NEW plans to shed a huge 300 jobs and save a staggering £19 million have been drawn up by Inverclyde Council bosses.

The local authority faces the huge cash shortfall between April next year and March 2023, with officials desperately trying to find ways to plug the gap.

In the latest revenue budget update report, officials anticipate having £19m less to spend on the day-to-day running of the council as a result of continued cuts to funding from the Scottish Government.

A package of savings has now been drawn up, including shedding 300 full-time posts.

Increasing council tax by three per cent - the full amount currently permitted by the government - every 12 months over the three-year period would soften the blow, but £16m worth of savings would still be required.

The unrelenting local authority funding squeeze has prompted Inverclyde chief executive, Aubrey Fawcett, to write directly to staff to explain the situation ahead of an update to councillors on Tuesday about the current financial position.

Mr Fawcett said: "The options developed total just over £19m and 300 jobs, however, it is important to note not all the savings require to be taken in order to balance the budget over a three-year period. "At the moment, the expectation is that councils will receive a three-year budget settlement.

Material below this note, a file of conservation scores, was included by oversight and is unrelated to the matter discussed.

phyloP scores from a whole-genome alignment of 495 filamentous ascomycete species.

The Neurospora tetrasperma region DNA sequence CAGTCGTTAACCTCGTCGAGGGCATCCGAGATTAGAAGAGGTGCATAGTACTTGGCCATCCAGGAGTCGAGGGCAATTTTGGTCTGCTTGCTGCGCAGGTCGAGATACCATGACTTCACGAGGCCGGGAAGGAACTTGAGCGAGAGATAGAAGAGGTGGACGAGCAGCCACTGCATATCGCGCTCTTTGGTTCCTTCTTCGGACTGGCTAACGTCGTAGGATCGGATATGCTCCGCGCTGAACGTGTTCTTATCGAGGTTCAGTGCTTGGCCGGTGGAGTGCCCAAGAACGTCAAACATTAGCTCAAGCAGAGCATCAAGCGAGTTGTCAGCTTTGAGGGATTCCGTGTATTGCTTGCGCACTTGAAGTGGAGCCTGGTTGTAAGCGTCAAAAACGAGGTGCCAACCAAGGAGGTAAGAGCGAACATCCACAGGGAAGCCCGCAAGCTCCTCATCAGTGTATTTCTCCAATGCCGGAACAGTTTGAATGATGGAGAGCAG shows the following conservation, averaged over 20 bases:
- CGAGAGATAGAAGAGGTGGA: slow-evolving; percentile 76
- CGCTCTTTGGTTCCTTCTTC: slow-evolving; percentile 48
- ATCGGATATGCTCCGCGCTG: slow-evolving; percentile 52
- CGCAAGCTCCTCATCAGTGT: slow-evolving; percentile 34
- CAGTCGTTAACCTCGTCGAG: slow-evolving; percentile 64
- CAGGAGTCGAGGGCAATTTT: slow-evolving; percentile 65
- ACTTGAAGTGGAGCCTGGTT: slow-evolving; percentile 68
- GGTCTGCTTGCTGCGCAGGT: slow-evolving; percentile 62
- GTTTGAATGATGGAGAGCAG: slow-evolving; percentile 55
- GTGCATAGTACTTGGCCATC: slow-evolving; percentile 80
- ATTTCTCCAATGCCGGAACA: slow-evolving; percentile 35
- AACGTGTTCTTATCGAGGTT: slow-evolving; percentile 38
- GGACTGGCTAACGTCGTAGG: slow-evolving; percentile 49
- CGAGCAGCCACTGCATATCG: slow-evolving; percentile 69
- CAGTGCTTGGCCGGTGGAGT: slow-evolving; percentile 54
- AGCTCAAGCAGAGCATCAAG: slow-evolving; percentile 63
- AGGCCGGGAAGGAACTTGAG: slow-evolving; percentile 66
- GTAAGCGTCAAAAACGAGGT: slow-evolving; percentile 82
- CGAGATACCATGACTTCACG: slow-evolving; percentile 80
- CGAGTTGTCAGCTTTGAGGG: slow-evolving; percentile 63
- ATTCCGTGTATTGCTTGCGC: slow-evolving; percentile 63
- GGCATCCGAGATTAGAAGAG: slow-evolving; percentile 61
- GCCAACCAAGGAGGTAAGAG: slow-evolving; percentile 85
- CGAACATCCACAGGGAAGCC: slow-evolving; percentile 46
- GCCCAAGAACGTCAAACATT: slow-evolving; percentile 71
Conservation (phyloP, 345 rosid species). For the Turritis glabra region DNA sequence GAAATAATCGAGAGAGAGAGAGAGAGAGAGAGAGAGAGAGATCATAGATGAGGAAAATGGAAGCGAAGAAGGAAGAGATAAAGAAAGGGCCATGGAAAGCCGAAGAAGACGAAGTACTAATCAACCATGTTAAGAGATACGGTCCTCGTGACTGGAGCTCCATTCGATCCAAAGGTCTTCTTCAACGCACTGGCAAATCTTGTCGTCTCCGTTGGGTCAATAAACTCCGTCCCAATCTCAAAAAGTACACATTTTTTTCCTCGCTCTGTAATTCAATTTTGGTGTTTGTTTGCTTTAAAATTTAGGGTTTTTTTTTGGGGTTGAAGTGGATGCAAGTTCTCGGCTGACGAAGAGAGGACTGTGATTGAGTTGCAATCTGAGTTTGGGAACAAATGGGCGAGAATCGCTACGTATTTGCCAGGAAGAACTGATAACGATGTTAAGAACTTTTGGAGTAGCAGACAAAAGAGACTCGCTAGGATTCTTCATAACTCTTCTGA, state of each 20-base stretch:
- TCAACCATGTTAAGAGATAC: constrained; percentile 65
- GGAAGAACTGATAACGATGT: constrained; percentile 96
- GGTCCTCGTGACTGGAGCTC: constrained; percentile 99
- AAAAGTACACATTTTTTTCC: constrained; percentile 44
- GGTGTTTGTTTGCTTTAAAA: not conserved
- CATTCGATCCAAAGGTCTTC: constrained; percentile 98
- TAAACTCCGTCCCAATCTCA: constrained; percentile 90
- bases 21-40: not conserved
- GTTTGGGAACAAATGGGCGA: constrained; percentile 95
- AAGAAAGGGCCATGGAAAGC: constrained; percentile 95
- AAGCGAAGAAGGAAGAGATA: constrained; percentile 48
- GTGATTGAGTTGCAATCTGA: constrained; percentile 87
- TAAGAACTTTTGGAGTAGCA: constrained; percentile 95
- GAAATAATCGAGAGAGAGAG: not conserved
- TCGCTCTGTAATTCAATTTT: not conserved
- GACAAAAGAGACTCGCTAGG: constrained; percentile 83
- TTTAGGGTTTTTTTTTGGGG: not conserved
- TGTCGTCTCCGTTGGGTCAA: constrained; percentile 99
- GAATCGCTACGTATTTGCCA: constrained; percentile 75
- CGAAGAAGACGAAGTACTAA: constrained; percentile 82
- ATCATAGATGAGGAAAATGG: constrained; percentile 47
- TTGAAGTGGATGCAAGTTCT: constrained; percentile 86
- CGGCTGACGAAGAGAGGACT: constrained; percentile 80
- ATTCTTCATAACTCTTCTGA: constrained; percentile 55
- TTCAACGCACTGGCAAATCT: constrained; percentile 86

"Given the uncertainties around at the moment, if that changes or members are unable to deliver a three-year budget this would reduce the potential number of jobs affected."

The council has begun consulting with staff about voluntary redundancy following prior approval by members of the influential policy and resources committee.

Finer details of the £19m worth of cuts will be published at a later date and will be included as part of a public consultation exercise, which is scheduled to begin on October 22 if given the nod by councillors.

Council officials and the elected members' budget group - which includes representatives from all parties and independents - plus trade unions will all be involved in the savings process.

The local authority has already saved millions of pounds and shed hundreds of jobs in recent times, including in the current financial year, but the cash crisis shows no sign of letting up.

In his address to staff, Mr Fawcett said: "While we continue to work through very uncertain times, on behalf of the corporate management team, I would like to pass on our thanks and gratitude for the diligence and care you show in delivering essential services to and for the people of our area."